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XLhc Xextngton (3a3ette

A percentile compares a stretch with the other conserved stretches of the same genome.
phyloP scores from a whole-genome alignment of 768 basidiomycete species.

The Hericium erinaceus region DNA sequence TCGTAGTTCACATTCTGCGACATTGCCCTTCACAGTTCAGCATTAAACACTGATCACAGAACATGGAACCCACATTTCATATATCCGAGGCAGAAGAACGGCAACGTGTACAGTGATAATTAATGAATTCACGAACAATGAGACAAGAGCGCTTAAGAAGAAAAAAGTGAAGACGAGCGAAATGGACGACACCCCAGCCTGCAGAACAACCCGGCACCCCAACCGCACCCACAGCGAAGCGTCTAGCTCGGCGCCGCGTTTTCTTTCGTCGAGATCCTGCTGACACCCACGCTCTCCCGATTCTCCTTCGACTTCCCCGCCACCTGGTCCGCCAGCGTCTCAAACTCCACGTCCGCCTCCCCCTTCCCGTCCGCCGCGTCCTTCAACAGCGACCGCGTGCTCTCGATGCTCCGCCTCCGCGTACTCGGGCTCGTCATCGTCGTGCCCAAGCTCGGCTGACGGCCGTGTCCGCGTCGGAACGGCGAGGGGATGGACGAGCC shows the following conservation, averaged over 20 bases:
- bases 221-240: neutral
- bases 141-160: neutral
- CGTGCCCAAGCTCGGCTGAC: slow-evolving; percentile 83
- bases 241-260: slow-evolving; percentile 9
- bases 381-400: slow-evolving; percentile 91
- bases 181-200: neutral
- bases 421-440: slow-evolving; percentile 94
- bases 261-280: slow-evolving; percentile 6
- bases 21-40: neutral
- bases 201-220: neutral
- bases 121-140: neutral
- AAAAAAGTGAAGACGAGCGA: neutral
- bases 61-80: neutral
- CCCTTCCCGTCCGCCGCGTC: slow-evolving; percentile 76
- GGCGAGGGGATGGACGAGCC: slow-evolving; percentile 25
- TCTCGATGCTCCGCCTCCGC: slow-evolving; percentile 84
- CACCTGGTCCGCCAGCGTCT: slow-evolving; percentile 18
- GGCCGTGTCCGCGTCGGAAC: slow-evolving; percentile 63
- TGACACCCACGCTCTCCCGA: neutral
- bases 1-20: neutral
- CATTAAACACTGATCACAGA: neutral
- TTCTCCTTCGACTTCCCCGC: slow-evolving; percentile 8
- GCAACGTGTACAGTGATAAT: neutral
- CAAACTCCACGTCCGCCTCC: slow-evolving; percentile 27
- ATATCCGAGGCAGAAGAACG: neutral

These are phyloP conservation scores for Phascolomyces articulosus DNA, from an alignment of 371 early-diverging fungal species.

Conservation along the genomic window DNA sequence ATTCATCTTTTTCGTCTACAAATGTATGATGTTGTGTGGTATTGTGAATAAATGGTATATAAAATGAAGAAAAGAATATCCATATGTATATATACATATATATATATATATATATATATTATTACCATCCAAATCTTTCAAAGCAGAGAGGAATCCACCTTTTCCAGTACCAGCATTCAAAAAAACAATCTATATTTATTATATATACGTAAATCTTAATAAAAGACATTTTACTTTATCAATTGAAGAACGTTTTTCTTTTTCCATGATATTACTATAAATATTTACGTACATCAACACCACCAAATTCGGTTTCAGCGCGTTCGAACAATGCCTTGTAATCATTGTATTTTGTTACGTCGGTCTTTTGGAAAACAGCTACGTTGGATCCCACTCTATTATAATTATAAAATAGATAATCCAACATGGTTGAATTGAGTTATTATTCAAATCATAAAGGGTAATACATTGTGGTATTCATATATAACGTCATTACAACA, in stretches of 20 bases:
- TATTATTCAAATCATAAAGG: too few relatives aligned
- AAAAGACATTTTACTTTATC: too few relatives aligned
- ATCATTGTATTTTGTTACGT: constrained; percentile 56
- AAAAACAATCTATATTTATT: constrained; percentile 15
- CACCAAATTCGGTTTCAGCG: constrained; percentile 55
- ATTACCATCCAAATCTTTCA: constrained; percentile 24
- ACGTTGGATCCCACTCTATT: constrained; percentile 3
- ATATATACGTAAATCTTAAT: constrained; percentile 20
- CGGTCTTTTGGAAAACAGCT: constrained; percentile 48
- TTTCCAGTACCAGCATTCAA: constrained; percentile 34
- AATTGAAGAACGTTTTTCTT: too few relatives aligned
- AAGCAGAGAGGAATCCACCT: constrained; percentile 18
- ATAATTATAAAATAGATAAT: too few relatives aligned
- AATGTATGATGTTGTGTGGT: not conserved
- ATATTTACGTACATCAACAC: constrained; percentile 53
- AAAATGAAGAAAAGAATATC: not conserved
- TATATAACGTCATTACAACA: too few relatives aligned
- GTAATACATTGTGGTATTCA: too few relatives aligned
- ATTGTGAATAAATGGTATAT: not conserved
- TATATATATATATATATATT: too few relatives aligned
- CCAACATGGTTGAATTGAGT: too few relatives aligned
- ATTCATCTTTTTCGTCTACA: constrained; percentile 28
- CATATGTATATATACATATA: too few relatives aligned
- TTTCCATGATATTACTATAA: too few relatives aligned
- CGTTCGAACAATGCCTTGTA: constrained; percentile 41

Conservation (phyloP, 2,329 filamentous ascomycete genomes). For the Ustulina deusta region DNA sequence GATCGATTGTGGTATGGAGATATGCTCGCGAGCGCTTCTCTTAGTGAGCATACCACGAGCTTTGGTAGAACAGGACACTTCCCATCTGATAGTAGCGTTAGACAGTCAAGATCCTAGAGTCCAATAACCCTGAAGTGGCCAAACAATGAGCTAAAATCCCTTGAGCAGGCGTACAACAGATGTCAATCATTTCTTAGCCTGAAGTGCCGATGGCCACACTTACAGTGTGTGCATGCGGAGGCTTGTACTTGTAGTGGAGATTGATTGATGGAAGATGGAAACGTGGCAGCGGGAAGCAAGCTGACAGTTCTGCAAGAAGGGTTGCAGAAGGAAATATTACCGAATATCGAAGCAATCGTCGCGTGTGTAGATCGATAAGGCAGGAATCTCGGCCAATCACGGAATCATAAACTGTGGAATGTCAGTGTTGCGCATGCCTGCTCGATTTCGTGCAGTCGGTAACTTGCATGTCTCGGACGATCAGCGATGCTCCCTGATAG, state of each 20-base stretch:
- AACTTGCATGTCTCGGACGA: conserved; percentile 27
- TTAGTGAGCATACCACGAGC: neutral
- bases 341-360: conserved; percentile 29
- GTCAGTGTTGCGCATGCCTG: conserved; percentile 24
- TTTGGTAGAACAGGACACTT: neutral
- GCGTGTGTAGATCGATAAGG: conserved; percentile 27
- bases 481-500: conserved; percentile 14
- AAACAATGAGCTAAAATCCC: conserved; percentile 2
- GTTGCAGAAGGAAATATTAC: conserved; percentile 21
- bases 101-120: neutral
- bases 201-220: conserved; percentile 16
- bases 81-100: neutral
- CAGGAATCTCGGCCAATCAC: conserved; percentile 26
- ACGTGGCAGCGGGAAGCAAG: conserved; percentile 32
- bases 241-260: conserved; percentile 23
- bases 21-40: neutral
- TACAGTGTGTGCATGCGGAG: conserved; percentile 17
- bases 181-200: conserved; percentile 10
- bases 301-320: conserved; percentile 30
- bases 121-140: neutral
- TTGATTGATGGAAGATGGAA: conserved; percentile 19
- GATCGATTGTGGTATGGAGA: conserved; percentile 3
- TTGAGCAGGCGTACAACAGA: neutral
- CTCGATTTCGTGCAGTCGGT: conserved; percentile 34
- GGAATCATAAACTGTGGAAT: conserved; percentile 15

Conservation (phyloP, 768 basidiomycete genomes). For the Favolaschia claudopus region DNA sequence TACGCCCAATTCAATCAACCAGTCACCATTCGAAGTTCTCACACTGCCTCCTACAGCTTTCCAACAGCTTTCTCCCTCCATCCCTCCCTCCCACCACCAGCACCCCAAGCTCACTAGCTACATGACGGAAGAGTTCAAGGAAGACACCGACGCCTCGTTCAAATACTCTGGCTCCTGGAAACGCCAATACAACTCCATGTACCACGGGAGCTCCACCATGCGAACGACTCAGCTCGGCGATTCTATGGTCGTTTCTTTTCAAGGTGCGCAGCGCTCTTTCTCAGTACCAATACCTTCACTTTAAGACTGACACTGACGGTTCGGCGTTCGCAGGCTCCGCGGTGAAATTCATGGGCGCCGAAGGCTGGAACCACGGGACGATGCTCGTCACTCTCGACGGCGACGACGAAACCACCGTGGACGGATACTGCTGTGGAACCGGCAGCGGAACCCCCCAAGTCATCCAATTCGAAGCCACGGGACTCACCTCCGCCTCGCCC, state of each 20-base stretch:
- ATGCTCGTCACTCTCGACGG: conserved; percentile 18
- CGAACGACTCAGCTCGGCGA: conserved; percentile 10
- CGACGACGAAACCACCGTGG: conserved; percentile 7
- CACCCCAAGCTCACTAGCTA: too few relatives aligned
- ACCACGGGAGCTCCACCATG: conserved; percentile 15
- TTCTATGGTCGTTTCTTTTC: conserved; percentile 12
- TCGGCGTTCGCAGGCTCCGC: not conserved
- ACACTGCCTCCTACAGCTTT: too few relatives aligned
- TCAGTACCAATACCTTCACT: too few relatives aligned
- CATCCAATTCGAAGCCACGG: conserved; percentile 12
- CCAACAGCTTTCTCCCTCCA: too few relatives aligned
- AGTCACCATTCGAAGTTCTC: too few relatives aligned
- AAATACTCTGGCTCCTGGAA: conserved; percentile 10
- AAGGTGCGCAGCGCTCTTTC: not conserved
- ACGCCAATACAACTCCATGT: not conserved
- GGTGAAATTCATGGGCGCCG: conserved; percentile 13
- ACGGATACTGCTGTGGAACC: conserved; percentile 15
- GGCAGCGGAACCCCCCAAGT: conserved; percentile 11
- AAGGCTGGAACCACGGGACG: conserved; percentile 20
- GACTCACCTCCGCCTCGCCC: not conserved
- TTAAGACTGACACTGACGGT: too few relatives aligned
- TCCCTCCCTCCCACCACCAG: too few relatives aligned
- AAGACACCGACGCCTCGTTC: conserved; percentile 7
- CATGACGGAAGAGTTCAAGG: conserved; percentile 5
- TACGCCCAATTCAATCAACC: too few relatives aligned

VOL. 107. NO. 25 LEXINGTON, VIRGINIA. WEDNESDAY, JUNE 21. 1911 $1.00 PER YEAR VIRGINIA EDUCATION COMMISSION'S WORK Put State Institutions on a More Economical Basis The Virginia Kducation Commis? sion is doing some valuable work in suggesting methods of lessening the waste involved in the educational system of the State. To look ut tho situation disinter? estedly?and Tho Advance has fre? quently pointed out the absurdity cf the situation?it is absurd for the State to support: Three schools of engineering (Un orsity of Virginia, V.P.I, and V. M. I.) Two academic col leges (University of Virginia and Medical College of Virginia), Two normal schools (Farmville, Harrisonburg and a seemingly un limtea number coming). Mr. C. tl. M.ipliis, secretary of the commission, has presented a report which included five recommendat? ions relative to the two medical schools aa follows* I. Thut there she'd be but one medical school in Virginia. II. That this one school should bo a part of tin* State University, with university standards and under un? iversity control, and properly artic? ulated not only with the university, but with thc general system of ed? ucation. 3. That it should bo located in some large city. 4. That it should have notonly an increased annuity from the State, but also ba liberally endowed. 5. That it should employ largely, if not wholly, an independent med? ical statT. It is also suggested that the the? oretical work could be done at Char? lottesville and the clinical and other purely practical course be done in I Richmond. But this is a question of detail; the point is that it is aiming in the right direcliou. If the taxes of the people are to be administered economically and the students in State institutions are to get the very best possible benefits, tho legislature should undertake lo undo some i f its work of the past by consolidating and strengthening higher and professional State insti? tut ions. ? Ly D01. bu rg Ad vance. Between Gentlemen One day the old Southerner walk? ed Into a banker's office. TheSouth erner was a typical gentlemen of the old school, suave, courteous to the point of punctiliousness, and vonor able to a degree of martyrdom. "What can I do for you?" asked the banker. " Well," replied the Southerner, " somewhat ino.*e than 38 years ago I lent a man down Sin th some mon? ey?not a very big sum. I told him that whenever 1 should need it 1 would let him know, and he could pay me the money. I need some mon ey now, so I shall lethim know, and I would like for you to transact the business for me." "My good friend," replied the banker, "you have no claim on that money. You c^n't hold that man to tbat loan. You say it has been 35 years since you lent it to him? The statute of limitations has run against that loan years and years ago," "Sir" replied the Southerner, "the man to whom I lent that mon? ey is a gentlemen. The statute of limitations never runs against agen lemen." So the banker sent for the money, and within a reasonablo time there? after the money came. There was a courtly gentlemen attheotherend of the transaction also. ? Kansas City Star. Mr. ftdward Grant, son of the late Mr. John ("rant of Winchester, has sold about 41 acres of his farm near Clearbrook, Frederick county, to Mr. Tavenner Thomas, of Sharon, l\i.. for $400 an acre. Nearly all the land conveyed to Mr. Thomas is planted in apple trees about 10 years old. It is improved byacom modicus dwelling, which was built some years ago by Mr. Grant's father. As for gossip, se fail to see the difference between the ono who re? tail it and the one who eagerly listius to it. HOW TO VOTE IN THE SENATORIAL PRIMARY Martin and Jones Are Running for Long Term VOTERS TO CAST TWO VOTES Swanson and Glass Candidates for The Short Term It is said that quite a number of voters in Virginia do not cluarlyap prehend that for the two Senator ships involved in the approaching Democratic primary, the four as? pirants now in the field aro to be classified according to tbe Senatorial terms for which they offer. The Richmond Evening Journal explains the matter so clearly and definitely that we reproduce its entire article here, lt says: "When you vote in the coming Senatorial primary, be careful to Lear in mind the fact that you must twice exercise your choice?that is, as between Martin and Jones and between Swanson and Glass. The rule prevailing in this election does not necessarily give the honors to the two men of the four receiving the largest vote. In other words, it is not a four cornered race. "M;otin and Jones aro running for what is popularly called 'the full tenn -that is to say, for the term bsginping May 3, 1913. One or the other must uot it. "Swanson and blass are rnnnit g for the so called abort tenn. This is their light and theirs alone. "When M; jor Joli ti Vf. IXmiel died Governor Mann sppoistsd Mr. Swanson IO till the unexpired term, which ended MsrcbS, 1911. hiview of ihe extra session of Congress the executive on March 4, 1911, re-ap? pointed Mr. Sw au-on to serve un? til tho nesting <>f t'ne next Legisla? ture. Should the primary of Sep? tember 7, 1911, result in Mr. Glass' getting a mu jor ity over Mr. Bwsn s "ii.tbe (ie ne ra I Assemiily .of COU rsc. will elect tbs l.v neb burg Congress man. "lt would he i. n possible, un der the plan prevailing, for Mart:n and Jones both to be elected, and it would be equally impossible for Swanson anti blass both to he elect? ed. "On the other hand. .Martin and Qlasa might be elected, or Jones aad Swanson. So. too, it would be possible to elect Martin and Swan? son, or, if the other (action prevail, Jones and das-*. "But, as we have explained, the tight is not a four cornered artair. If the four distinguished gentlemen running will permits pugilist figure of speech, we will say for purposes of clarification, that Martin and Jones are contesting in one class and Swanson and Glass in another. "A good deal of misapprehension prevails as to thia matter, and it would be well for all voters to straighten out the mental tangle be? fore they go to the polls. Those who vote for both Martin and Jones will throw their votes away. And those who vote for both Swanson and ("lass will do likewise " Favor Engleston For Big Position Among the names suggested by the New England Journal of Kduca? tion for the olliee of national com missioner of education is that of J. D. F.ggleston, Jr., the Virginia Su? perintendent of Public Instruction. Mr. Eggleston has come much into public prominence as an education? al leader of the advanced type, and is in demand for addresses through? out the country. The present com? missioner, Elmer Ellsworth Hrown, has resigned to enter college work. Educational workers are of two minds about starting a campaign for Mr. Eggleston, with a view to bringing his name before President Taft in connection with the appoint? ment. They desire to see the Vir I ginian in tho sphere of the greatest j usefulness, and aro inclined to qi*es j tion if he can do as much for the cause of education in Washington as be could in Virginia. Mr. Eggleston himself says noth ; ing, for the reason he is not here to say it. Probably he would say noth ling in any event.?Times Dispatch. ooooooooooooooooooooooooooooooooooooooooooooooooooooo Physical Education And Its Benefits o ***?_ alaaaaB O By Professor JOHN M. TYLER of Amherst Collette Q o OOOOOOOOOOOOOOOOOOOOOOOOOOOOOOOOOOOOOOOOOOOOOOOOOOOOO 8UCII a subject as the physical education of girU ami women, especially in its social and moral aspects, could hardly have been dreamed of fifty years ago. We have only BEGU1N to realize a few of tho most evident of tho VAST possibili? ties of this new field of education, which a few years ago was a verj doubtful experiment. Look at thc girl just entering thc high school. She has been grow? ing in height rapidly, but all her girth* are below normal. lier lung capacity is small, her digestion poor; she sutlers from constipation snd headache. GIVE THIS GIRL SUFFICIENT SUITABLE PHYSICAL TRAINING. WILL SHE NOT BE A NEW CREATURE SOCIALLY, MORE AT. TRACTIVE. MORE COURAGEOUS, MORE SELF RELIANT? PHYSICAL : TRAINING LAYS THE FOUNDATION FOR SOCIAL SUCCESS. Mr. Jones Was Absent When Vital Questions Before Congress The Democrats of the House of Representative.*; were in caucus al? ni st all day Thursday and until half past twelve that night. Por tho Democrats it was tho most im? portant day of this session ot Con? gress. The question discussed and dispossd nf was the proposed new schedule of tariff duties on wool and' sr ooloo products. The discussion involved not only the rate ot the du? ties to be imposed but the principle ;a? between a revenue tariff and free raw material. The discussion was prolonged and free. While thors was much fueling at times, in I the final result there was harmony, land a policy was outlined for the I Democratic party which will exer c se a potential influenct- on the next presidential election. On this importtat day and in thc solution of this vital question t..e Hon. Wil liam A. Jones, who was sleeted to represent the First Con-jrcsshmal ! District, was absent. He was in Virginia campaigning for a seat in i th ? Senate. Ws are reminded to add that next to this, the most important other question considereJ during the present session of Congress was on tin-occasion when thu reciprocity agreement w th ('.mada was con? sidered. On that occasion Mr. Jones was present at the caucus during the discussion, but as soon as the secretary of the caucus commenced to call the roll Mr. Jones retired. Of course. Mr. Jones would not dodge a vote, for he has said so time and again. He simply pre? ferred not to be recorded on that important occasion and in respect to that vital question. For the oc? casion the First District was un? represented. On minor occasions it is true Mr. Jones has answered the roll calls when his presence in Virginia was not required for the purpose of making campaign speech? es in his personal candidacy for a seat in the Senate. -Alexandria Ga? zette. _ If You Have No Ice The July Woman's Home Compan? ion contains a great variety of pract? ical housekeeping suggestions. Here is one for the housekeeper who gets along without ice: "Obtain a large, common flower? pot and seal the hole in the bottom with plaster of Paris. Place in the pot the bottle containing milk, or a covered crock containing butter, and Gil the pct with water to as great a depth as possible without the bottle or crock Moating. Cover the pot with a board or a ;>late and set out in open air. away froai the direct sunlight, and preferably where then is a current of air. The evaporation of the water from the surface of tho porous pot will keep the contents seveial degrees colder than the outside air, when there is the slight? est amount of air stirring. Tbs higher the wind, or thedrier theair, the greater will be tlie cooling effect. A horse belonging to John I. Harnsberger, near Port Republic, died in agony a tow il.ivs oyo of ap? pendicitis. A vet. rinarian cut into the horse to make an ex. initiation. The appendix was a tool in length and looked very mu -h like an enor? mous cucumber or g urd. Horse, doctors pronounce tho casa a re? markable one. Parcels Post Irvestigation Under Way by Congress War on the express companies has begun in earnest before the House Committee on PbstofllcSSsnd Post roads. Representstlve Lewis, I ><*iiO. ol Maryland, appeared to support his bill which provides for condemning and purchasing all tbe ex press coon panics. He asserted that the cost ol living is now largely ii,rt urned hy the unsatisfactory methods ol .. transpiration between points of food origin and consumers. "There are two main reasons wb; the express companies mus' be ad? ded to the postsl system. ' said .Lewis. "First the express company service dues not reach beyond the rail ways t<-the farmers, which tlc post office dues, through the rural free delivery. Second, thi contrarts of the express compsnics with the railways give them an average transportation rateof three quarters i ( a cern a pound; and with this rah* I theexpress charges ny p*)St WO rd icd from two-thirds to one-ha'f 'on parcels ranging from li ve pounds to fifty pounds and about 28 percent on heavier weights, as a consequence of the co-ordination of the express company plants with the post office and rural delivery, and the elimin? ation ol theexpress company profits. which are averaging over uO per cent on the investment. Murder and Suicide in Staunton The most thickly settled resident? ial section of Staunton was startled at 1 HO o'clock last Thursday morn? ing by rapidly fired shots in the (Street. Tiny resulted in a murder I ' and a suicide David Kincaid of Buffalo Gap, shot his young wife through the heart with a 38 calibre revolver and then turned the weapon on himself. Both were found dead, the womans I arms clasped around her husband's ! neck. The couple had separated the day i before, and Mrs. Kincaid, who was only 20 yeats old. had gone to Staun? ton to the home of a relative. John j Fielder. 224 South St. Clair street. In a buggy a short distance from | the spot where the tragedy occurred j were Mrs. Betty Rhodes, mother of Mrs. Kincaid, and a nephew of Kin icaid, aged 10 years. Kincaid had i persuaded Mrs. Rhodes to accoui I pany him tc Staunton to aid in bring* ' iug about a reconciliation with his wife. The man tried to persuade Mrs. Kincaid togo home with him. and when she refused he dragged her down the steps and into the ' street and there shot lier and him? self. The couple leave an infant, which the dead wo,nan bad taken ; with her to tbe fielder borne. Tiny ! had been married about live years. \ Mr. Kincaid's brother resides In Staunton wi:h the Fielders. It, is said there is "another WO man" in the case, who has caused i considerable trouble. Dr. J. T. Kelly of Shenandoah county, has sold bis farm in that county for $41.5(10, and is experim? enting with tiie raising of Angora goats in the mountains of PSge counts'ten miles north of Loray. Ile has purchased 1.0.0 acres of mountain land. This mountsln trait ! is being cleared and enriched Hy ; tho goat tribe, ard .*> I en the workis j completed the land will bc set in fruit I trees. ANTI-SALOON LEAGUE TO FEEL CANDIDATES Would Know Their Position on The Temperance Issue MUST REPLY UNEQUIVOCALLY Promise of Support to Temperance Legislation Demanded The current number of "The Vir? ginia Issue," the Anti Saloon League's organ. says: lt has been the custon of the An? ti-Saloon League to question candi? date for public office, pat t c.ilarly those otlices that have to with the passing and enforcing of laws regu? lating or suppressing the Lquor Traffic, coi cen it g tie csndi* record soii attii :.!.? on thal on 1 y. We do not <-rq ti ;.-* to bis alti? tude or record on any other tion. We are not, as an organiza? tion, concert.cl with any other question. As an organ\/. it ion. we are the Anti-Saloon I*eague of Virginia. Uur individual members,or ofl for tha' metter, Deo-ocrst* or Be publicen s or Patty Prohibi? tionists. They tray be '"Ring" or "Anti -Rios.-" We do not ki,ow. v\ e di not care. Wi en ste q testion a candidate, as an organization, we ask about one thing only his record ard attitude on the saloon issue. When we do it. we act as the rep? resentatives of the anti saloon chi /.ens and voters of Virginia As such, we have the right to intern* gat" any candidate aoywLerfl in nil ott his attitude and record on this subject. We do it for two special reason*. We doit to advertise the candidate that his record aril attitude OS this subject is of interest to a vast num? ber of Virginia cit! eos and voters. To many of them it is param And that when be appea the people islet ns; 1 ages he will have to meet his record and reckon with the views of the people On this issue. ond ly, we do it in order to ad? vertise the citizens and voters of Virginia of the a of their public men on this s so that they may he able to choose intelligently among the candidates offering for their support. It is perfectly fair to all con? cerned, to candidates and \ alike. The Saloon Issue has been before people, in one form or an? other, for a generation. And no public man has a light to complain when esl led to book on Iiis record or attitude on t t. If his 'good record helps bim before th. people and 'ne is elected, let him be * thankful and stand by his princi pies. If his bad record damages , him with the \n ti-Saloon people, j and 1 e suffers defeat, let bim stand 1 it like a man. Madero and the Colonel Col. Roosevelt, who loves the strenuous life, must look with sick? ened envy on the recent career of Gen. Francisco Madero. As well as j we can recall, the General's advent? ures of the past three weeks include j the following items Fought and won twobattles. Stormed and captured the city of 1 Juarez. Had ono excited altercation with another general and chased him across the A me rc ian line. Imprisoned a general and several general officers; also had several others shot. Started a list tight with young Lopes. Kseaped three attempts to ass.is sinate him. lian intoan earthquake, yesterday. Made a triumphal entry into the capital and assumed boss-ship. Has on hand an npiisingofsocial? ists in lower Californiaand rebellion of bandits along the Pacific. Certainly, the general can not ccm 1 plain of monotony or lack of interest 1 in life. We call it going some.? Roanoke Tiroes. _ Tlie easiest thirg in tho world is 1 ;o frame up an excuse for doing J something we want to do. CORONATION TOMORROW OF KING OF ENGLAND Briliant Event of Induction Into Elevated Office As wo think of the brilliant event that is to take place in London on Thursday, June the twenty second, our minds are likely to dwell on the remarkable assemblage of kings and princes and the great of every land who are to be present there, of the gorgeous costumes to be worn, of a thousand and one things that would tend to make "the King's Corona? tion" a pleasant pageant; but it is not that?not primarily that, but rather asolemn religious gathering, the British nation now engaging in a great religious act insettingapart its king for his high office to which i lod has called him. Through all the ceremonies of the coronation runs this note: "By Me kings reign and princes decree jus? tice," and that, to administer aright, the king must have wisdom and strength given him from God who is overall. The nation, too, is recog? nizing the fact that God designed kings to be the medium through which He. Himself, from an earthly standpoint might govern the people. Kmg George V is to be, then?or should be, the agent of God. This coronation service is also a national acknowledgment to God, tor His goodness bestowed upon the linton, for tbe strength anil ability and de? gree of peace He has given in the past, and that the people acknowl? edge Him to be God at the very be? ginning of the reignof this new sov? ereign and consecrate King George V to Him. The first coronation cf which any accurate account has been preserved is that of Richard I in September, 1189. The really essen? tial elements of this ceremony have remained unchanged; but here and :here a few minor changes have rom time to time been made. Tne mist signiti ant change to be inau? gurated at the coronation of George V will be the change in the Dealers* Ut h. In the old oath, taken by sovereigns for the last two hun? dred and twenty-one years, the king declared his belief that the doctrine of trans-s-absi* iation, the adoration of the Vir^oi Mary and thc Sacrament of the Mass are su? perstitious and idolatrous. In the new declaraton he simply declares: "I am S faithful Protestant." That liing sovereign of Great Bri? tain must be a Protestant has been assured by the .-Vet of Settlement, so the wording of this oath does not affect the really important fact.---* Christian Observer. A Baseball Family August Clondesox, aged 42,an ex? port gass worker of Ford City, near Pittsburg, Pa., left for Now York a few days ago en route to Belgium, his native land, accompanied by his wife aod twenty-four children. Incidentally he also takes with him a comfortable fortune made in the l industry in the Allegheny Valley. Clondeaux and his wife came to this country twenty-one years ago, a short time after their marriage. The family was happy; Clondeaux w*as especially joyous. He is a great admirer of baseball and described his family and departure as folion "The score is 24 to 0.'' (He meanl none of the children had died.) "Ii was a great game, too?thirteen sin? gles, four two-baggers and a triple. N'uiv we make a home run," Industrial Education The 45th commencement of Fisk University, the college of negroes at Nashville, Tenn., was observed last week. Letters were read from President Taft and former President Roosevelt. President Taft wrote: 1 am not one of those who believe thut it is well to educate the mass of negroes with academic or university education. On the contrary, I ?-?. firmly convinced that thehopeofthe negro is in his industrial education throughout the South, and in teach* lug him to bo a better farmer, a bet? ter carpenter, a better machinist and a better blacksmith than he is now, and to make more blacksmiths and moro good farmers tuan there I now are among tho negroes.